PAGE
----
The tomb of Sa'di is the eternal resting place of one of the greatest Persian writers and poets; Abu-Mohammad Musleh al-Din ebn Abdollah Shirazi, better known by his pen-name Sa'di. He was born in Shiraz and is recognized not only for the quality of his writing, but also for the depth of his social thoughts. He left some significant works such as Golestan (prose) and Boustan (verse) that are matchless in terms of eloquence and expression in Persian Literature. He is not only famous in Persian speaking countries, but has been quoted in western sources as well. He is widely recognized as one of the greatest poets of the classical literary tradition. In his youth, he left his native town for Baghdad to pursue a better education. When he reappeared in his native Shiraz, he might have been in his late forties. Sa'di was not only welcomed to the city but also was shown great respect by the ruler and held to be among the greats of the province. He spent the rest of his life in Shiraz.
The mausoleum building and its large garden, is designed in 1951 by an Iranian architect, Mohsen Froughi. The tomb was built long after the poet's death and the garden was made in the twentieth century. Even from the very early days after the poet's death, the tomb of Sa'di became a place of pilgrimage to the lovers of poetry and literature. In 1808 AD Karim Khan Zand renovated the mausoleum. His tomb, in the northeast of the city, is as overpowering as that of Hafez. Tombs of both poets were rebuilt in early '50s. The tomb of Sa'di stands on the spot that was once the poet's convent. Its generous surrounding gardens are appropriate for a man who wrote so extensively about gardens and roses. It’s a tranquil place, with the tombstone housed in an open-sided stone colonnade built during the Pahlavi era. Nearby is an overpriced underground teahouse set around a fish pond. Though modern in its simplicity, the portico with its tall columns of pinkish marble is a traditional feature of Persian architecture. Steps lead up to the tomb with its turquoise-blue dome. A short double colonnade to the left leads to a tiled sunken enclosure containing a pool filled with voracious fish.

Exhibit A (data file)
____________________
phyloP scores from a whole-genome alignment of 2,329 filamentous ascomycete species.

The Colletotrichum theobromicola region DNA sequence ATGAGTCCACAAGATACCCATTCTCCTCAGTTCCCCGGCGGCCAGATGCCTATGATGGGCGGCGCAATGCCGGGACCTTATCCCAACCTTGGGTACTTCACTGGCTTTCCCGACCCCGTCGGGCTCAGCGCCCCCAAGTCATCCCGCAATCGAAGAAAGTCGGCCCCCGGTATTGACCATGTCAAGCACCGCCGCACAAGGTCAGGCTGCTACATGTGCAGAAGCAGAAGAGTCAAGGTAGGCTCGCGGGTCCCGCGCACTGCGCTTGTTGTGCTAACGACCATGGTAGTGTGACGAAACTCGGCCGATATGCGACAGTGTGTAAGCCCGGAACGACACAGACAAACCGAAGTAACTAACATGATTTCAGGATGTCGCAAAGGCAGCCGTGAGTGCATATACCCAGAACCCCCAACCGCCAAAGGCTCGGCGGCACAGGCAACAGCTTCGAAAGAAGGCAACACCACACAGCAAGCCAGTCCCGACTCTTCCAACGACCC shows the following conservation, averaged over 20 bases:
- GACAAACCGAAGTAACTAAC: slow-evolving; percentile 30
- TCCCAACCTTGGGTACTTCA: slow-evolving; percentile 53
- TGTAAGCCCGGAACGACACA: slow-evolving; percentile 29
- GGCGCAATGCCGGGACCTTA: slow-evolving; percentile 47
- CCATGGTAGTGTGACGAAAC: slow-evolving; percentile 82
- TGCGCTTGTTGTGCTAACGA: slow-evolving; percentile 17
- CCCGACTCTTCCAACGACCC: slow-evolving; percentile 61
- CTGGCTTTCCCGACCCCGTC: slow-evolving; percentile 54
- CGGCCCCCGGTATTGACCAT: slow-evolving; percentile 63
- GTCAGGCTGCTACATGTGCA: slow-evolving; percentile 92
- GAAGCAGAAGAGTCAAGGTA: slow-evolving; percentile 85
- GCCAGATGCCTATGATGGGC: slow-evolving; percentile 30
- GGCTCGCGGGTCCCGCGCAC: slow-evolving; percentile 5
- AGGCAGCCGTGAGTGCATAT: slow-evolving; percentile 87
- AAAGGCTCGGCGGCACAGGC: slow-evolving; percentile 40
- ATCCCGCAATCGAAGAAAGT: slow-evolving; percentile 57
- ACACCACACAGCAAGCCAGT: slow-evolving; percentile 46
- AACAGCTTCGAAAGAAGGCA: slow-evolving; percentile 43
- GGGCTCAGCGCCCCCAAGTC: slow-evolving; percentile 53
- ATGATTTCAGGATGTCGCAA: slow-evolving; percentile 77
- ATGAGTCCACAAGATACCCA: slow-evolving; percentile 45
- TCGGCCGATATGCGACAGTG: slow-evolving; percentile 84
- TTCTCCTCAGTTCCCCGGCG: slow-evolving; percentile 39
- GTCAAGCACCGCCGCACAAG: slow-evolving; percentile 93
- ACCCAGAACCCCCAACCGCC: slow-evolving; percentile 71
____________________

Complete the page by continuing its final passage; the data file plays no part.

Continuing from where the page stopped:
The building follows Iranian style with 8 brown columns in the front and white stones and tile works decorating the building itself. It looks like a cube from outside but it is octagonal inside with blue ceiling and walls from marble. The marble tomb dates back to 1860s. The tomb of Sa'di of Shiraz will scent of love even a thousand years after his death. This line of poetry by Sa'di, inscribed on the gate leading into the garden surrounding the mausoleum, welcomes all those who enter to pay homage to this unparalleled master of the Persian language and literature. It’s easy to visit the tombs of both Hafez and Sa’di in a single afternoon..